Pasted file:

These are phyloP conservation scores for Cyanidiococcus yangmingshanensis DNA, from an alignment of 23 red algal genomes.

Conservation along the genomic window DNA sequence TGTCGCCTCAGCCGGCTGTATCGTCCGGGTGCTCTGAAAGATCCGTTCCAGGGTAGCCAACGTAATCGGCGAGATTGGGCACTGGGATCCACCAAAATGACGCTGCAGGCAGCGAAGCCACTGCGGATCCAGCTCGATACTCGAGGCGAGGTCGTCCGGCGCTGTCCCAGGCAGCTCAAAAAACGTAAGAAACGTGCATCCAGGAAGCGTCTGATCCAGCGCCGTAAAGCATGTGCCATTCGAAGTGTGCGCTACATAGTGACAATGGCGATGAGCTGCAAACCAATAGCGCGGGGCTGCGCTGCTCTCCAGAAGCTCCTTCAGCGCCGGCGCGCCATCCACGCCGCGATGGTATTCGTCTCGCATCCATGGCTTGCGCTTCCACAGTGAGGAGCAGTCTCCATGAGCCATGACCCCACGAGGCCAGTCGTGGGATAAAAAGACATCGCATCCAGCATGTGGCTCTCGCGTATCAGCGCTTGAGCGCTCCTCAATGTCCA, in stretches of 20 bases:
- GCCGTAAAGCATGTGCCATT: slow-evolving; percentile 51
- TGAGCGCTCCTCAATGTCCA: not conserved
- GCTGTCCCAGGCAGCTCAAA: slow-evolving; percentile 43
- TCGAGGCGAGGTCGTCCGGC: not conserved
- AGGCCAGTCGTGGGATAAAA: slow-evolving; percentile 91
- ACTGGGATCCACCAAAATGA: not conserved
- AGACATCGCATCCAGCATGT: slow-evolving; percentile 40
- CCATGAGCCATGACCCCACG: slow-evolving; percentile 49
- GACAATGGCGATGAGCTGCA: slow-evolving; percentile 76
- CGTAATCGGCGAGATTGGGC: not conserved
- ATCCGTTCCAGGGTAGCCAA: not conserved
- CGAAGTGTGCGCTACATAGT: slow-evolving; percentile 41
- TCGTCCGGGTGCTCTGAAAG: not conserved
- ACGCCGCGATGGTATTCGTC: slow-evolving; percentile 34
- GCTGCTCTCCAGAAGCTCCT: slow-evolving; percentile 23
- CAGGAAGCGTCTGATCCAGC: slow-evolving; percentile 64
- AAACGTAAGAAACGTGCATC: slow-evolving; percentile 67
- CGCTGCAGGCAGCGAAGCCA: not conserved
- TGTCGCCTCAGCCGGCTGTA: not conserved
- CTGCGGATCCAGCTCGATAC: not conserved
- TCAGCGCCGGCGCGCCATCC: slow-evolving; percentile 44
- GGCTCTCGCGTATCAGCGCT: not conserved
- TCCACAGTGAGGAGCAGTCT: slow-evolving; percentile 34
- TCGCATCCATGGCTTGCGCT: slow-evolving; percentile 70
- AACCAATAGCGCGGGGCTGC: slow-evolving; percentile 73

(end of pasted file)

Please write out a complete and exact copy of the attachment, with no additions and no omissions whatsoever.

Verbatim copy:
These are phyloP conservation scores for Cyanidiococcus yangmingshanensis DNA, from an alignment of 23 red algal genomes.

Conservation along the genomic window DNA sequence TGTCGCCTCAGCCGGCTGTATCGTCCGGGTGCTCTGAAAGATCCGTTCCAGGGTAGCCAACGTAATCGGCGAGATTGGGCACTGGGATCCACCAAAATGACGCTGCAGGCAGCGAAGCCACTGCGGATCCAGCTCGATACTCGAGGCGAGGTCGTCCGGCGCTGTCCCAGGCAGCTCAAAAAACGTAAGAAACGTGCATCCAGGAAGCGTCTGATCCAGCGCCGTAAAGCATGTGCCATTCGAAGTGTGCGCTACATAGTGACAATGGCGATGAGCTGCAAACCAATAGCGCGGGGCTGCGCTGCTCTCCAGAAGCTCCTTCAGCGCCGGCGCGCCATCCACGCCGCGATGGTATTCGTCTCGCATCCATGGCTTGCGCTTCCACAGTGAGGAGCAGTCTCCATGAGCCATGACCCCACGAGGCCAGTCGTGGGATAAAAAGACATCGCATCCAGCATGTGGCTCTCGCGTATCAGCGCTTGAGCGCTCCTCAATGTCCA, in stretches of 20 bases:
- GCCGTAAAGCATGTGCCATT: slow-evolving; percentile 51
- TGAGCGCTCCTCAATGTCCA: not conserved
- GCTGTCCCAGGCAGCTCAAA: slow-evolving; percentile 43
- TCGAGGCGAGGTCGTCCGGC: not conserved
- AGGCCAGTCGTGGGATAAAA: slow-evolving; percentile 91
- ACTGGGATCCACCAAAATGA: not conserved
- AGACATCGCATCCAGCATGT: slow-evolving; percentile 40
- CCATGAGCCATGACCCCACG: slow-evolving; percentile 49
- GACAATGGCGATGAGCTGCA: slow-evolving; percentile 76
- CGTAATCGGCGAGATTGGGC: not conserved
- ATCCGTTCCAGGGTAGCCAA: not conserved
- CGAAGTGTGCGCTACATAGT: slow-evolving; percentile 41
- TCGTCCGGGTGCTCTGAAAG: not conserved
- ACGCCGCGATGGTATTCGTC: slow-evolving; percentile 34
- GCTGCTCTCCAGAAGCTCCT: slow-evolving; percentile 23
- CAGGAAGCGTCTGATCCAGC: slow-evolving; percentile 64
- AAACGTAAGAAACGTGCATC: slow-evolving; percentile 67
- CGCTGCAGGCAGCGAAGCCA: not conserved
- TGTCGCCTCAGCCGGCTGTA: not conserved
- CTGCGGATCCAGCTCGATAC: not conserved
- TCAGCGCCGGCGCGCCATCC: slow-evolving; percentile 44
- GGCTCTCGCGTATCAGCGCT: not conserved
- TCCACAGTGAGGAGCAGTCT: slow-evolving; percentile 34
- TCGCATCCATGGCTTGCGCT: slow-evolving; percentile 70
- AACCAATAGCGCGGGGCTGC: slow-evolving; percentile 73